As much as it might be every bullied kid's dream to shame their tormentor in that manner, it isn't the political, proper, or polite way to respond. In real life, a president would get slammed so badly by the media for acting that way.

Anyway, my first reaction to your claim that they accomplish very little was "but peace in the Middle East!" But that wouldn't be the first time we've brokered some sort of agreement between feuding nations, and I doubt it lasted long on West Wing either. Still, I'm not sure that it would be correct to say they accomplished very little so much as it would be they compromised a lot in the face of adversity. That might sound like a weakness, but I think it shows their determination to make some progress even if it isn't the giant leaps they were hoping for.
posted by 2ht at 7:33 AM on June 30, 2014 [1 favorite]


Anyway, my first reaction to your claim that they accomplish very little was "but peace in the Middle East!"

I have to admit I sort of forgot that development out of existence precisely because it was such a ludicrously large claim for a show about progress by degrees. I think they also "fix" social security in that season as well...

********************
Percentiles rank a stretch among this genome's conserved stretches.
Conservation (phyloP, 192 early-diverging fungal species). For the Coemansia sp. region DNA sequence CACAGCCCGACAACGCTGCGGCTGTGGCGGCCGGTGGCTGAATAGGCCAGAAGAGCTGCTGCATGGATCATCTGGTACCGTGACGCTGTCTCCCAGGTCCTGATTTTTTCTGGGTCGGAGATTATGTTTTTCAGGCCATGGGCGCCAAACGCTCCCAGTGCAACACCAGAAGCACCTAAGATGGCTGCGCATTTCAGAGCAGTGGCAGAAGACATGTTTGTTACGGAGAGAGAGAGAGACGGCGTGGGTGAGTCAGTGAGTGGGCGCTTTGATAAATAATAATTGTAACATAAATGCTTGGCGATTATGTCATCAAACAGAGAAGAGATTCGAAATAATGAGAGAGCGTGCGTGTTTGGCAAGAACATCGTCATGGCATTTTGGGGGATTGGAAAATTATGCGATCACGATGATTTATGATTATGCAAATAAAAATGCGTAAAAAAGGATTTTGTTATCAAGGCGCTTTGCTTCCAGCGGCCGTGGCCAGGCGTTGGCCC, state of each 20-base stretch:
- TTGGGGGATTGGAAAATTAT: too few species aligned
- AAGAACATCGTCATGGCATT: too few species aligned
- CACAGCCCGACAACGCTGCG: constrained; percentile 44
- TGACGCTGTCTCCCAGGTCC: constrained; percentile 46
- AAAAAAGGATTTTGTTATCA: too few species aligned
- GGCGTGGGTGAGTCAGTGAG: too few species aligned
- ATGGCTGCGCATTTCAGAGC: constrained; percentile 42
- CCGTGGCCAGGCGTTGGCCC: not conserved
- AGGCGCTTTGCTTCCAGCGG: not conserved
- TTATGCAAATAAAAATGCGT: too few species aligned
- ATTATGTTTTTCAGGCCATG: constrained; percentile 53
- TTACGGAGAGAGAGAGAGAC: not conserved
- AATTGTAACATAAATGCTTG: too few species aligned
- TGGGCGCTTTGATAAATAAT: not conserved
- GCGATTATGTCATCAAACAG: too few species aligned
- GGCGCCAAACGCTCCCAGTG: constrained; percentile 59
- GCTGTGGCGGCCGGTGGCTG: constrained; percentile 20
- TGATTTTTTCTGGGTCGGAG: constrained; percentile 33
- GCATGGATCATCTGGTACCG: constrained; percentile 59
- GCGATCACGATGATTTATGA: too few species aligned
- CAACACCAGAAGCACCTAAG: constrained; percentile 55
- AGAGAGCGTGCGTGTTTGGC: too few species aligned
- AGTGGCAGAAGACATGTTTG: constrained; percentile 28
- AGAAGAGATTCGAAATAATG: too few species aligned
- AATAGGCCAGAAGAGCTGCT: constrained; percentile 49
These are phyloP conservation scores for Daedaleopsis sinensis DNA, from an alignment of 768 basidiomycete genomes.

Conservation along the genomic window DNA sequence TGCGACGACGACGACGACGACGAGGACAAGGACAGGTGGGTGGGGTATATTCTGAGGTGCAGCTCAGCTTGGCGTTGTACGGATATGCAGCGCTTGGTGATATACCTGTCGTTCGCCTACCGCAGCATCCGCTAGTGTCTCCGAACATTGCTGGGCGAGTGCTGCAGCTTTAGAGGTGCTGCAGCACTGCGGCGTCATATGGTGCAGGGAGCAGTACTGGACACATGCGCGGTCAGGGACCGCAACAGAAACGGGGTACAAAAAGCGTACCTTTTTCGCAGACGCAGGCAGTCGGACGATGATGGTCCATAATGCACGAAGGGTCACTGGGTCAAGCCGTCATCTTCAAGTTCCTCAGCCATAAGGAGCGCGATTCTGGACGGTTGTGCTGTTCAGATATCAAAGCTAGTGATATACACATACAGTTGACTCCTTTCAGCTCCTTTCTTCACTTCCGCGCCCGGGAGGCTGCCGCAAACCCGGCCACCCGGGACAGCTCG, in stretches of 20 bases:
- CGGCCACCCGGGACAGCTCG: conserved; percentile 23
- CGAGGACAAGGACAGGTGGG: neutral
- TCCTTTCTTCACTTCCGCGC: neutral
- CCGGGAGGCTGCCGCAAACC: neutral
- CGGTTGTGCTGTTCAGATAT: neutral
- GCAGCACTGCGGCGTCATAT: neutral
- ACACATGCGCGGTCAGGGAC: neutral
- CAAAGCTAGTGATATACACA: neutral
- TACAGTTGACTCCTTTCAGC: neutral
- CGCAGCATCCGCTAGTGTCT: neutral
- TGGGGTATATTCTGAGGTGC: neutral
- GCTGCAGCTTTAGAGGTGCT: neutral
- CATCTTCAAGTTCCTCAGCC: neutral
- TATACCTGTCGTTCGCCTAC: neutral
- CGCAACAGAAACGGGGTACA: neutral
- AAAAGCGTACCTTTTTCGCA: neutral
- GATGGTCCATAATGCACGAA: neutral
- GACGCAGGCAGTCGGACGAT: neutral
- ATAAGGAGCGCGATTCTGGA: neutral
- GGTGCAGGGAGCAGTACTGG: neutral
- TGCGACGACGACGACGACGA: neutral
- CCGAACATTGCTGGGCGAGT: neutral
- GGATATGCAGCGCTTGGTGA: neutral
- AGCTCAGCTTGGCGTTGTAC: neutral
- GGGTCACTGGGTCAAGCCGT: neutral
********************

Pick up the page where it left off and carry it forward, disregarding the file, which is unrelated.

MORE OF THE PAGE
You're right that I mis-phrased their accomplishments, they do get significant acheivements, but often in a "two steps forwards one step back" kind of way which reflects how politics tends to actually work. I just think its nice to remember that for a show that is remembered as being incredibly optimistic, the characters often don't get to implement the laws they'd like, and they do suffer defeats more than once.
posted by Cannon Fodder at 7:50 AM on June 30, 2014


Being British, and in any case a couple of years behind when I came to it, how it was received at the time kind of passed me by. I imagine the relentlessly optimistic liberal viewpoint if not successful deed was quite divisive then.
posted by vbfg at 8:13 AM on June 30, 2014


God, yes, the Dr. Jacobs scene is ridiculous pandering. Plus, it's basically stolen wholesale from an email forward. So it's largely plagiarized pandering.
posted by jacquilynne at 9:36 AM on June 30, 2014 [3 favorites]